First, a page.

Well, maybe “funny” isn’t exactly the right word. I mean, it probably wouldn’t be funny to a recruiter if he/she called you with a hot opportunity and your 3-year old picked up the phone, talked for awhile, and then hung up the phone. And actually, you might not think it was funny either … if you found out about it.
I returned a phone call today to a CFO prospect, and the person who answered my call was definitely not an interested party. That got me thinking about reasons why you should NOT use your home phone number on your resume.
#1 – You can’t control who answers the phone
Do you have kids? Teenagers? A spouse who works a different shift and might sleep during the day and answer the phone groggy and half-asleep?
If you aren’t home to answer your phone at all times, you can’t control who answers it or how it will be answered. When my youngest was … young, she used to answer the home phone “who is it?” Not exactly the first impression you want to leave with a recruiter or a decision-maker.
#2 – Your voice mail message might not sound professional
Kids are so cute on voice mail messages. To family at least. And it could cost you a conversation with a recruiters about a hot – and dream – opportunity.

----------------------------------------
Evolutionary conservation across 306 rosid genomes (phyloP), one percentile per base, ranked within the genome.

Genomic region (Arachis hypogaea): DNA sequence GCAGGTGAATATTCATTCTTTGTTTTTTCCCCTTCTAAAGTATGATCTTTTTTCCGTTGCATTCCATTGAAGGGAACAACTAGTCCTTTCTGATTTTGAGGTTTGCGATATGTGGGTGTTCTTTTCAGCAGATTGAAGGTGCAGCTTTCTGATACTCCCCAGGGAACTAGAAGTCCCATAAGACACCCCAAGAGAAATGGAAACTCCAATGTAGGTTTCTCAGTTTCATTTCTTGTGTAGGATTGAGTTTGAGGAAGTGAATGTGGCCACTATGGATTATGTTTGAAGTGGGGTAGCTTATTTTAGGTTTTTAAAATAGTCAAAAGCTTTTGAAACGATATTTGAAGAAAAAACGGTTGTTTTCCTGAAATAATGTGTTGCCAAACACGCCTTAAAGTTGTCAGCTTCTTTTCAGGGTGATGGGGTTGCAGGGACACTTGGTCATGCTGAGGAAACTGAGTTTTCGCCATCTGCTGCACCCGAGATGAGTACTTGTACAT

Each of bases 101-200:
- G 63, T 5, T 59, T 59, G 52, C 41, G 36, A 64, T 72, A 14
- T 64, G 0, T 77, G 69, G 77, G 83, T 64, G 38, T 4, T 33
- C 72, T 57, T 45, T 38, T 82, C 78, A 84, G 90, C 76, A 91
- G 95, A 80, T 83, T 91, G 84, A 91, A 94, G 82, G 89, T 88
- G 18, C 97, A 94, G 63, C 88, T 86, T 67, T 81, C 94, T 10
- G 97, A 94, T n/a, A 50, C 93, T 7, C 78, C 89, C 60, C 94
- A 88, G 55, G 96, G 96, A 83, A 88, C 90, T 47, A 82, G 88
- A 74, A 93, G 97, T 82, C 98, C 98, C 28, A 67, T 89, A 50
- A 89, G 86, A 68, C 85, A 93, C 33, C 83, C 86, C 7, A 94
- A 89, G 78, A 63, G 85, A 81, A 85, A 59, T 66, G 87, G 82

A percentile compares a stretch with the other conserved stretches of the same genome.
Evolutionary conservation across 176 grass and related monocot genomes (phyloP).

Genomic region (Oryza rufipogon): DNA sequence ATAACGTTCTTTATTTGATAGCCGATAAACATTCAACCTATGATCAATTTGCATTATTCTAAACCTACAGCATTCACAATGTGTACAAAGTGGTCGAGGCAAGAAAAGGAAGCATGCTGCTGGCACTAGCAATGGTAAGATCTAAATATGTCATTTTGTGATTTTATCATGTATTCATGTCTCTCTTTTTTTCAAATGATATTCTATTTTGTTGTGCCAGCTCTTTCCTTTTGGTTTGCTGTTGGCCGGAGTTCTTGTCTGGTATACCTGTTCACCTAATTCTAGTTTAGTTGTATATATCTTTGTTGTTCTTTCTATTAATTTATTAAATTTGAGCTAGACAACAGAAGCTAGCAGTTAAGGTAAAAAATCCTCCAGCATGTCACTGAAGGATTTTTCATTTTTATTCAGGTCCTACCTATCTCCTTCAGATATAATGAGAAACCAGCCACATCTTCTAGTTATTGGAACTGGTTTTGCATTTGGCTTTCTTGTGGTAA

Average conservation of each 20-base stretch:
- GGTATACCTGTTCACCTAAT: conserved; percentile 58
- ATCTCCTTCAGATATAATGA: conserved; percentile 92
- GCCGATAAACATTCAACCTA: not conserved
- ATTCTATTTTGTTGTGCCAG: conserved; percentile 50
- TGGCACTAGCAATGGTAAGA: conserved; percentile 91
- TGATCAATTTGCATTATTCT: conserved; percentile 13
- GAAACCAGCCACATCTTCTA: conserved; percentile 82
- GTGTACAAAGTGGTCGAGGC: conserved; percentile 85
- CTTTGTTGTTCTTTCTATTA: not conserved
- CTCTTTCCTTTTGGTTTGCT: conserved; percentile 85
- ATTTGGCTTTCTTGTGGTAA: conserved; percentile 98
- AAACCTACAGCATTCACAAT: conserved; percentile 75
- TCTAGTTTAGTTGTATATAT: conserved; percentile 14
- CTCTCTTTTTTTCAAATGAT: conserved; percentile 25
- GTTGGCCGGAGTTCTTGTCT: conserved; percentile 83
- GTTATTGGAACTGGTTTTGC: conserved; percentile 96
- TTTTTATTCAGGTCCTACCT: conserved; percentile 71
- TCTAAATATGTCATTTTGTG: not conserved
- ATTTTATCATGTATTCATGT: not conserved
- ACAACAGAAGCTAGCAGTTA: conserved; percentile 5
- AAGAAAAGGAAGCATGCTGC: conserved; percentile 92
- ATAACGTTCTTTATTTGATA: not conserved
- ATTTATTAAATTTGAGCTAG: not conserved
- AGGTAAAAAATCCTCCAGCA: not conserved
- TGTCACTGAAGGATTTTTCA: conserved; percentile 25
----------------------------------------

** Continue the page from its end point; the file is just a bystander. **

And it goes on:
If your voice mail message doesn’t contain a) your name, or b) your phone number to verify he/she has the right number, maybe the caller will just hang up without leaving a message.
#3 – Your unpaid “secretary” might not deliver the message
Ever had somebody ask you why you didn’t return their call, and you responded “I never got a message to call you.” If it isn’t important to the person who answers the call, the message might never make it to the intended recipient. See #1 again.
Using your work number on your resume is not a good idea, either. That sends all kinds of negative and wrong messages to the recipient. My recommendation … use a cell phone that only you answer and which has a professional voice mail message.